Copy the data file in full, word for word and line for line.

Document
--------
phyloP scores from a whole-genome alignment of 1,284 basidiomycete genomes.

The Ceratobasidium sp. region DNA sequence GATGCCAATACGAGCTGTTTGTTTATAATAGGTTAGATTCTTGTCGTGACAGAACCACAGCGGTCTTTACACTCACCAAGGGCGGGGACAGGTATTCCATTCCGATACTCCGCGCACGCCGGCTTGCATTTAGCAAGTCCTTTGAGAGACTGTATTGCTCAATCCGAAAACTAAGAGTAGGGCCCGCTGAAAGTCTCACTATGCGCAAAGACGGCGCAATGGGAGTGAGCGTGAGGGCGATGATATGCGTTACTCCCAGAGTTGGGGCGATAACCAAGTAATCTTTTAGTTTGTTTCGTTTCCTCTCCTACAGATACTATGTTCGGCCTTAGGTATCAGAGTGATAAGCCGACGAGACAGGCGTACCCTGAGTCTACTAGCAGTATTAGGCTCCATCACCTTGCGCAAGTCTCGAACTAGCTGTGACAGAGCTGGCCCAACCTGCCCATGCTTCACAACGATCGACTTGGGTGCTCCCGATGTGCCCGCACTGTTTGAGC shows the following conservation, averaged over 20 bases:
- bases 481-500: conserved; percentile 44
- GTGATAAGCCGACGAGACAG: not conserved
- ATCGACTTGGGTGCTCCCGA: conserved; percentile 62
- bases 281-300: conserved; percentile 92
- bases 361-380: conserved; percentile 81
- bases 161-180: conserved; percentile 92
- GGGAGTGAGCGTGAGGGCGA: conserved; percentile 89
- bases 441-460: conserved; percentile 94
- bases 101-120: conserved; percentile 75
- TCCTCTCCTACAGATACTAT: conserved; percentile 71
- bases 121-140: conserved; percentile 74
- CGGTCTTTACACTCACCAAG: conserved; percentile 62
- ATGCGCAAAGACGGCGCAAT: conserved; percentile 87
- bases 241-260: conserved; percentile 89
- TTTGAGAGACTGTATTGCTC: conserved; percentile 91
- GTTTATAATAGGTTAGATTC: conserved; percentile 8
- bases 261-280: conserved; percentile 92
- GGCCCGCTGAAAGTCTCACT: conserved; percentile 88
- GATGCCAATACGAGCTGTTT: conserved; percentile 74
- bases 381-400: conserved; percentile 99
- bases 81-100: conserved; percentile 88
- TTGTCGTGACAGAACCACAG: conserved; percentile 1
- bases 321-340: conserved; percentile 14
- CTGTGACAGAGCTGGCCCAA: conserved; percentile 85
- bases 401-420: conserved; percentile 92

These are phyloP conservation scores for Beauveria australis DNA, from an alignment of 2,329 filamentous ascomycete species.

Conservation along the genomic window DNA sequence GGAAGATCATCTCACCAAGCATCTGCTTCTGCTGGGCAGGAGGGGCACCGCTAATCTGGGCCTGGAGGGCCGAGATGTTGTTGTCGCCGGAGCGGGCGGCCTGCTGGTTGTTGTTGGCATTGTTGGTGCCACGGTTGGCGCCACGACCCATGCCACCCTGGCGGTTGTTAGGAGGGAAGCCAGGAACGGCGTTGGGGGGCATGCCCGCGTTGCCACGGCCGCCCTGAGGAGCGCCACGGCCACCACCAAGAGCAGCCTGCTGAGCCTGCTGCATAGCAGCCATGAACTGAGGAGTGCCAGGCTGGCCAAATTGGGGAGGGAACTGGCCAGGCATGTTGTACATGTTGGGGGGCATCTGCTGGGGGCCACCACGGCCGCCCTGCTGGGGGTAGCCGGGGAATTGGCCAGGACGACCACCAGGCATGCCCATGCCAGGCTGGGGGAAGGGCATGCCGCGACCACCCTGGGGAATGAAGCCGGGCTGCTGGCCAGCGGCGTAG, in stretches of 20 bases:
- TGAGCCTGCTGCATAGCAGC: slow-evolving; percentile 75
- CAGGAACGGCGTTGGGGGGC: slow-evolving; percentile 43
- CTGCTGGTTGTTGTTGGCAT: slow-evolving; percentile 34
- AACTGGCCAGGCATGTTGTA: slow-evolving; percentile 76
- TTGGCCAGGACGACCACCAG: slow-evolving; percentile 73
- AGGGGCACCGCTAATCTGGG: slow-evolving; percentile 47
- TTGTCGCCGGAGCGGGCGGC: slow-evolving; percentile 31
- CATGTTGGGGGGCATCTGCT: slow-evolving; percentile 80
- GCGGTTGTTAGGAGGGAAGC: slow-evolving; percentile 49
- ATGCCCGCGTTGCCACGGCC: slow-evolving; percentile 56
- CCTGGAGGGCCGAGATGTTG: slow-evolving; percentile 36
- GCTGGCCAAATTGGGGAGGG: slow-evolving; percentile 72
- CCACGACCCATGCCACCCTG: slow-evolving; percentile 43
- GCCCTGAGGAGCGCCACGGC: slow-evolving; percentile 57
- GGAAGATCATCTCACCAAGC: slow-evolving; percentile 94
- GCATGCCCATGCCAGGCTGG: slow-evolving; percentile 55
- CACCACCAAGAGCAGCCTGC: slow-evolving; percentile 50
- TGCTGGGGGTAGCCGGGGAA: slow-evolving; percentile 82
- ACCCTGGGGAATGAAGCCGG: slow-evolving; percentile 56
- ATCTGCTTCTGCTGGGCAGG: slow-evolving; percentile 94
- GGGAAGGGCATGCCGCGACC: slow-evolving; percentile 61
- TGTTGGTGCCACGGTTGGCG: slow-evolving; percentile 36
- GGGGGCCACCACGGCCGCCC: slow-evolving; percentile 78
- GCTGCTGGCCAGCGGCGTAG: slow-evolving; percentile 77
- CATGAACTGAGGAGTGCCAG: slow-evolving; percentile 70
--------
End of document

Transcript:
phyloP scores from a whole-genome alignment of 1,284 basidiomycete genomes.

The Ceratobasidium sp. region DNA sequence GATGCCAATACGAGCTGTTTGTTTATAATAGGTTAGATTCTTGTCGTGACAGAACCACAGCGGTCTTTACACTCACCAAGGGCGGGGACAGGTATTCCATTCCGATACTCCGCGCACGCCGGCTTGCATTTAGCAAGTCCTTTGAGAGACTGTATTGCTCAATCCGAAAACTAAGAGTAGGGCCCGCTGAAAGTCTCACTATGCGCAAAGACGGCGCAATGGGAGTGAGCGTGAGGGCGATGATATGCGTTACTCCCAGAGTTGGGGCGATAACCAAGTAATCTTTTAGTTTGTTTCGTTTCCTCTCCTACAGATACTATGTTCGGCCTTAGGTATCAGAGTGATAAGCCGACGAGACAGGCGTACCCTGAGTCTACTAGCAGTATTAGGCTCCATCACCTTGCGCAAGTCTCGAACTAGCTGTGACAGAGCTGGCCCAACCTGCCCATGCTTCACAACGATCGACTTGGGTGCTCCCGATGTGCCCGCACTGTTTGAGC shows the following conservation, averaged over 20 bases:
- bases 481-500: conserved; percentile 44
- GTGATAAGCCGACGAGACAG: not conserved
- ATCGACTTGGGTGCTCCCGA: conserved; percentile 62
- bases 281-300: conserved; percentile 92
- bases 361-380: conserved; percentile 81
- bases 161-180: conserved; percentile 92
- GGGAGTGAGCGTGAGGGCGA: conserved; percentile 89
- bases 441-460: conserved; percentile 94
- bases 101-120: conserved; percentile 75
- TCCTCTCCTACAGATACTAT: conserved; percentile 71
- bases 121-140: conserved; percentile 74
- CGGTCTTTACACTCACCAAG: conserved; percentile 62
- ATGCGCAAAGACGGCGCAAT: conserved; percentile 87
- bases 241-260: conserved; percentile 89
- TTTGAGAGACTGTATTGCTC: conserved; percentile 91
- GTTTATAATAGGTTAGATTC: conserved; percentile 8
- bases 261-280: conserved; percentile 92
- GGCCCGCTGAAAGTCTCACT: conserved; percentile 88
- GATGCCAATACGAGCTGTTT: conserved; percentile 74
- bases 381-400: conserved; percentile 99
- bases 81-100: conserved; percentile 88
- TTGTCGTGACAGAACCACAG: conserved; percentile 1
- bases 321-340: conserved; percentile 14
- CTGTGACAGAGCTGGCCCAA: conserved; percentile 85
- bases 401-420: conserved; percentile 92

These are phyloP conservation scores for Beauveria australis DNA, from an alignment of 2,329 filamentous ascomycete species.

Conservation along the genomic window DNA sequence GGAAGATCATCTCACCAAGCATCTGCTTCTGCTGGGCAGGAGGGGCACCGCTAATCTGGGCCTGGAGGGCCGAGATGTTGTTGTCGCCGGAGCGGGCGGCCTGCTGGTTGTTGTTGGCATTGTTGGTGCCACGGTTGGCGCCACGACCCATGCCACCCTGGCGGTTGTTAGGAGGGAAGCCAGGAACGGCGTTGGGGGGCATGCCCGCGTTGCCACGGCCGCCCTGAGGAGCGCCACGGCCACCACCAAGAGCAGCCTGCTGAGCCTGCTGCATAGCAGCCATGAACTGAGGAGTGCCAGGCTGGCCAAATTGGGGAGGGAACTGGCCAGGCATGTTGTACATGTTGGGGGGCATCTGCTGGGGGCCACCACGGCCGCCCTGCTGGGGGTAGCCGGGGAATTGGCCAGGACGACCACCAGGCATGCCCATGCCAGGCTGGGGGAAGGGCATGCCGCGACCACCCTGGGGAATGAAGCCGGGCTGCTGGCCAGCGGCGTAG, in stretches of 20 bases:
- TGAGCCTGCTGCATAGCAGC: slow-evolving; percentile 75
- CAGGAACGGCGTTGGGGGGC: slow-evolving; percentile 43
- CTGCTGGTTGTTGTTGGCAT: slow-evolving; percentile 34
- AACTGGCCAGGCATGTTGTA: slow-evolving; percentile 76
- TTGGCCAGGACGACCACCAG: slow-evolving; percentile 73
- AGGGGCACCGCTAATCTGGG: slow-evolving; percentile 47
- TTGTCGCCGGAGCGGGCGGC: slow-evolving; percentile 31
- CATGTTGGGGGGCATCTGCT: slow-evolving; percentile 80
- GCGGTTGTTAGGAGGGAAGC: slow-evolving; percentile 49
- ATGCCCGCGTTGCCACGGCC: slow-evolving; percentile 56
- CCTGGAGGGCCGAGATGTTG: slow-evolving; percentile 36
- GCTGGCCAAATTGGGGAGGG: slow-evolving; percentile 72
- CCACGACCCATGCCACCCTG: slow-evolving; percentile 43
- GCCCTGAGGAGCGCCACGGC: slow-evolving; percentile 57
- GGAAGATCATCTCACCAAGC: slow-evolving; percentile 94
- GCATGCCCATGCCAGGCTGG: slow-evolving; percentile 55
- CACCACCAAGAGCAGCCTGC: slow-evolving; percentile 50
- TGCTGGGGGTAGCCGGGGAA: slow-evolving; percentile 82
- ACCCTGGGGAATGAAGCCGG: slow-evolving; percentile 56
- ATCTGCTTCTGCTGGGCAGG: slow-evolving; percentile 94
- GGGAAGGGCATGCCGCGACC: slow-evolving; percentile 61
- TGTTGGTGCCACGGTTGGCG: slow-evolving; percentile 36
- GGGGGCCACCACGGCCGCCC: slow-evolving; percentile 78
- GCTGCTGGCCAGCGGCGTAG: slow-evolving; percentile 77
- CATGAACTGAGGAGTGCCAG: slow-evolving; percentile 70